Abstract

Polymer flooding is a well-established commercially available chemical technique for enhancing oil recovery. This technique is mainly used in sandstones with a limited application in carbonates due to the harsh reservoir conditions of high temperature and high salinity. This paper numerically investigates the effect of Schizophyllan biopolymer on oil recovery from carbonate cores. The effect of biopolymer on oil recovery was predicted by running several synthetic 1D simulations using measured reservoir rock and fluid data. Biopolymer flow behavior was modeled through considering adsorption, viscosity, density, salinity, non-Newtonian, inaccessible pore volume, permeability reduction, and degradation effects. The simulation runs were performed in both secondary and tertiary modes of injection. The study also includes a description of polymer screening, rheological properties measurement, and design to tailor high temperature and high salinity carbonate reservoirs.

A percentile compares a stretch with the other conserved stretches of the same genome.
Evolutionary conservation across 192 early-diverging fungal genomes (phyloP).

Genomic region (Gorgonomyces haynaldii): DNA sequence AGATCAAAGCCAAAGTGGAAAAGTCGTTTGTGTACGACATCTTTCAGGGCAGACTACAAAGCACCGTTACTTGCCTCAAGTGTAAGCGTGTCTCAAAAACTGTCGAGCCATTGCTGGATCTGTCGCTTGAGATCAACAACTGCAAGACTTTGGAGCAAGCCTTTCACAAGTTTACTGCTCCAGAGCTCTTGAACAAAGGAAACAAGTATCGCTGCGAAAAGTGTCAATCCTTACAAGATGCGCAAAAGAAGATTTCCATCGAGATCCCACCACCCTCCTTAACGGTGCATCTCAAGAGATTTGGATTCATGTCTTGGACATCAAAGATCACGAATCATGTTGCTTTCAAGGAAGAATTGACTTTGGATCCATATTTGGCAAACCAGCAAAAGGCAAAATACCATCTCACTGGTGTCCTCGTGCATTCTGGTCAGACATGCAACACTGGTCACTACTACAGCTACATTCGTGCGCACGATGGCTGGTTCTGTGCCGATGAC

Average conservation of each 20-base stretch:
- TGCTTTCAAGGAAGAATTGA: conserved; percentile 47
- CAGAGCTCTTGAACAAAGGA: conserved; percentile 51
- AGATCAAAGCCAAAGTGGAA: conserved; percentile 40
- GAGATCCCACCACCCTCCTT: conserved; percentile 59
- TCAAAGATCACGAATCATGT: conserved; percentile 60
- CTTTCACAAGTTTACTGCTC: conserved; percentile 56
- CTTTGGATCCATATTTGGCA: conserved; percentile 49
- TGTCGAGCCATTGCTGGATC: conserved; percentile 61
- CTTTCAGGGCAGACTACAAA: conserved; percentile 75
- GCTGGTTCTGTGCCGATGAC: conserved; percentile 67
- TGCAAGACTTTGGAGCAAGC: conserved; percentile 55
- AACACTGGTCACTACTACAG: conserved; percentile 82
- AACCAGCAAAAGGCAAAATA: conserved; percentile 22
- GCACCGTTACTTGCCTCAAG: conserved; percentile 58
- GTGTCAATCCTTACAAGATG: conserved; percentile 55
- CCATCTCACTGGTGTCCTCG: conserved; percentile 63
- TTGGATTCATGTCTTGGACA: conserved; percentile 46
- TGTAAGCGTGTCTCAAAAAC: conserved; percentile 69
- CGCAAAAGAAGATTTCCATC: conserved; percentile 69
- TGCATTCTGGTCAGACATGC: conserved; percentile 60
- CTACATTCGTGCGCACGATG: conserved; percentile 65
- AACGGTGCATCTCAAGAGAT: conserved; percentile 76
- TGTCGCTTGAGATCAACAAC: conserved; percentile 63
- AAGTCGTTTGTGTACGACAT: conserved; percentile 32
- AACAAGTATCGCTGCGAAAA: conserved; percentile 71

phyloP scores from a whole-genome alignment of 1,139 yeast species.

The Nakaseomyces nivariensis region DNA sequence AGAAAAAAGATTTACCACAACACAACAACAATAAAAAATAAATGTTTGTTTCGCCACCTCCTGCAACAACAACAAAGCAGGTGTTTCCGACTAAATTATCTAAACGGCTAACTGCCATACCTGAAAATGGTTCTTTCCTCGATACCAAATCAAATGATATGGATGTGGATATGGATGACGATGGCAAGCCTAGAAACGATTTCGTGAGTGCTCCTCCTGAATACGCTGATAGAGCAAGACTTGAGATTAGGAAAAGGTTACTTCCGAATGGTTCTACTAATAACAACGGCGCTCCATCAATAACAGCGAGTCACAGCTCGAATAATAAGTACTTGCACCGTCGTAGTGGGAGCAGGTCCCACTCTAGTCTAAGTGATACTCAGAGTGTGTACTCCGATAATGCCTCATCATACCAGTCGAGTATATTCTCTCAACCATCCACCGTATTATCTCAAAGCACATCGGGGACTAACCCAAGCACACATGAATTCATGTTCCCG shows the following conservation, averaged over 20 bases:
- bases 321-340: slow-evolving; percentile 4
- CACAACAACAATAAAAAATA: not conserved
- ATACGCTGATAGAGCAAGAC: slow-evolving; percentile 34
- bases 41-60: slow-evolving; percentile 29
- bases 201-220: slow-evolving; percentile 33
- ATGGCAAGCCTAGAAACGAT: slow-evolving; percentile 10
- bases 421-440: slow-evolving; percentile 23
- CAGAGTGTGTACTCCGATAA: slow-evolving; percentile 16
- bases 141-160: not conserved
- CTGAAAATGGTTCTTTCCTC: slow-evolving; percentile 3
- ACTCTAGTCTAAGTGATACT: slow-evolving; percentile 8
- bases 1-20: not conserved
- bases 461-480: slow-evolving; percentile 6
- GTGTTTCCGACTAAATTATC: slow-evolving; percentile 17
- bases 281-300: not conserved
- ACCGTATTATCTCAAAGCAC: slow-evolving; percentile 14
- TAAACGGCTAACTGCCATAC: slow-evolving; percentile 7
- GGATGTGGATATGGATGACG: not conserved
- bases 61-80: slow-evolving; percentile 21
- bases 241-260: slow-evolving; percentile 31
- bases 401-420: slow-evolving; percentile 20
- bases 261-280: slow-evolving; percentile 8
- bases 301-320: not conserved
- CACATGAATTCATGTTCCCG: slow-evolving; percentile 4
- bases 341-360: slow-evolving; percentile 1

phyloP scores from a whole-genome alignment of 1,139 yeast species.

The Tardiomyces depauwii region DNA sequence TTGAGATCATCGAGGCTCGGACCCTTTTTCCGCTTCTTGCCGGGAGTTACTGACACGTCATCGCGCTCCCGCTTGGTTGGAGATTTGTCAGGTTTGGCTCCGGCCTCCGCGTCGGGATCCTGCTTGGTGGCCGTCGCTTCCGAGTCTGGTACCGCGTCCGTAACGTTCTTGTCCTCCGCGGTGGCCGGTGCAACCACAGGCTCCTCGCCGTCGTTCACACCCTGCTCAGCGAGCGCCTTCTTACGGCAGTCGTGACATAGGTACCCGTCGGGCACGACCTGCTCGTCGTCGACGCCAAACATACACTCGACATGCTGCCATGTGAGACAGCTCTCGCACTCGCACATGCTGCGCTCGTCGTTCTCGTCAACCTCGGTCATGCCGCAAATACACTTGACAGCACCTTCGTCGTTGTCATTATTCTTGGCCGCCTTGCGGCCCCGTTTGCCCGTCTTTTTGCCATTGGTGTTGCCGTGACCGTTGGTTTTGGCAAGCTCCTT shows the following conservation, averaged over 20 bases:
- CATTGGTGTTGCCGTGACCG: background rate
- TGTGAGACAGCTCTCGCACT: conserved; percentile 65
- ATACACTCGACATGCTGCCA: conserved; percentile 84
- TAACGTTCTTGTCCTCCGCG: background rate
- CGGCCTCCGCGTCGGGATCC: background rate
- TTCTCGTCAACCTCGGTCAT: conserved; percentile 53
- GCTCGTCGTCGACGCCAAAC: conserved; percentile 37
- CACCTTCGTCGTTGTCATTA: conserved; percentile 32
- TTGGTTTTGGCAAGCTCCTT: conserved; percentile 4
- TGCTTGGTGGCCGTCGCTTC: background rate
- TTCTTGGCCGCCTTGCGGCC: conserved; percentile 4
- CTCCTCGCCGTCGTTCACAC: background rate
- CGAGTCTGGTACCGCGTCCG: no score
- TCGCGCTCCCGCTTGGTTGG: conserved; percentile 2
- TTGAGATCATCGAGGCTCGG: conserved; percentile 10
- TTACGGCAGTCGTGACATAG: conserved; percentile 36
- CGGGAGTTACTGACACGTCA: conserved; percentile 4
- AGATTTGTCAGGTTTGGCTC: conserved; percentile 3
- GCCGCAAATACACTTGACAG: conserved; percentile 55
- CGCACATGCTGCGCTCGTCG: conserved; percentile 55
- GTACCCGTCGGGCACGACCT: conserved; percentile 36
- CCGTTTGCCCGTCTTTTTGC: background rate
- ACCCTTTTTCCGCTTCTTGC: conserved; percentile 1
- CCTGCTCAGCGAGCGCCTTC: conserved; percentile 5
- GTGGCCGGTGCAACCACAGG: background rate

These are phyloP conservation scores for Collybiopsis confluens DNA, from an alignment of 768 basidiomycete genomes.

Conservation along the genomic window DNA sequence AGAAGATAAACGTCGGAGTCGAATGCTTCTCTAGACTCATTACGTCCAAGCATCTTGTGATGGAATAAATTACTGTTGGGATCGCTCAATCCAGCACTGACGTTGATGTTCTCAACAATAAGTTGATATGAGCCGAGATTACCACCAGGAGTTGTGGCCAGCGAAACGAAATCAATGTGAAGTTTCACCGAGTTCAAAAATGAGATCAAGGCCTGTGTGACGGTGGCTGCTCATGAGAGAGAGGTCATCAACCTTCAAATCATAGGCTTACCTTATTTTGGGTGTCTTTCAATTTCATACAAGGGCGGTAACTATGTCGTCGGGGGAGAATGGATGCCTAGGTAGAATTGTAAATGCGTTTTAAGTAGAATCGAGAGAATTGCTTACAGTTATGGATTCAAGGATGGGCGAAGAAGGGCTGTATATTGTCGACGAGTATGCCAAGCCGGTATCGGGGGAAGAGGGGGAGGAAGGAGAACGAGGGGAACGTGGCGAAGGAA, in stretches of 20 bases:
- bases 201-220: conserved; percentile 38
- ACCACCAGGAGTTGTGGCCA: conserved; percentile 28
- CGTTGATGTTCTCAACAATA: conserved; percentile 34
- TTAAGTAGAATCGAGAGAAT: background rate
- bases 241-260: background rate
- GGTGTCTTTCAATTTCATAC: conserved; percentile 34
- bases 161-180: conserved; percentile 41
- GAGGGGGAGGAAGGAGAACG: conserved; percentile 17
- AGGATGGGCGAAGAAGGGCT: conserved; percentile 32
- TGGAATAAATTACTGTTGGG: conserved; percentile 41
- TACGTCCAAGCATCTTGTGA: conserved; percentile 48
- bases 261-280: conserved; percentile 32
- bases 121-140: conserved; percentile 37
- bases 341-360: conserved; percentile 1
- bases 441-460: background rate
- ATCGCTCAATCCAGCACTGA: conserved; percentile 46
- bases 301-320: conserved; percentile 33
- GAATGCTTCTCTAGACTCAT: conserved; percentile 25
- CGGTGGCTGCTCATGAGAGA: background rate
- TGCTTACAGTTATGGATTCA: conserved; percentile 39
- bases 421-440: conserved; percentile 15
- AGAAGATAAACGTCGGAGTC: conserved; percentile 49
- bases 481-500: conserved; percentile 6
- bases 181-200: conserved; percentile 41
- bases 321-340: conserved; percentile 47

The results show that the investigated biopolymer improves oil recovery in both secondary and tertiary modes of injection compared to conventional formation waterflooding. Moreover, the overall oil recovery of both secondary and tertiary polymer floodings are almost comparable after 6 pore volumes of injection. Nevertheless, the application of polymer flooding in the secondary mode is more preferable due to boosting the oil production rate at an earlier time. Also, an optimum polymer concentration of 800 ppm is recommended for achieving a minimum total relative mobility of oil and water phases. The findings of this work are supported by fractional flow and mobility ratio analyses to highlight the improvement in volumetric sweep efficiency as a result of using the investigated biopolymer. This study highlights the advantages of using Schizophyllan biopolymer on oil recovery from carbonate reservoirs with high temperature and high salinity conditions. The biopolymer improves mobility ratio by mainly decreasing water effective permeability and increasing water viscosity. The study at the laboratory-scale is considered as a basis for field-scale predictions.

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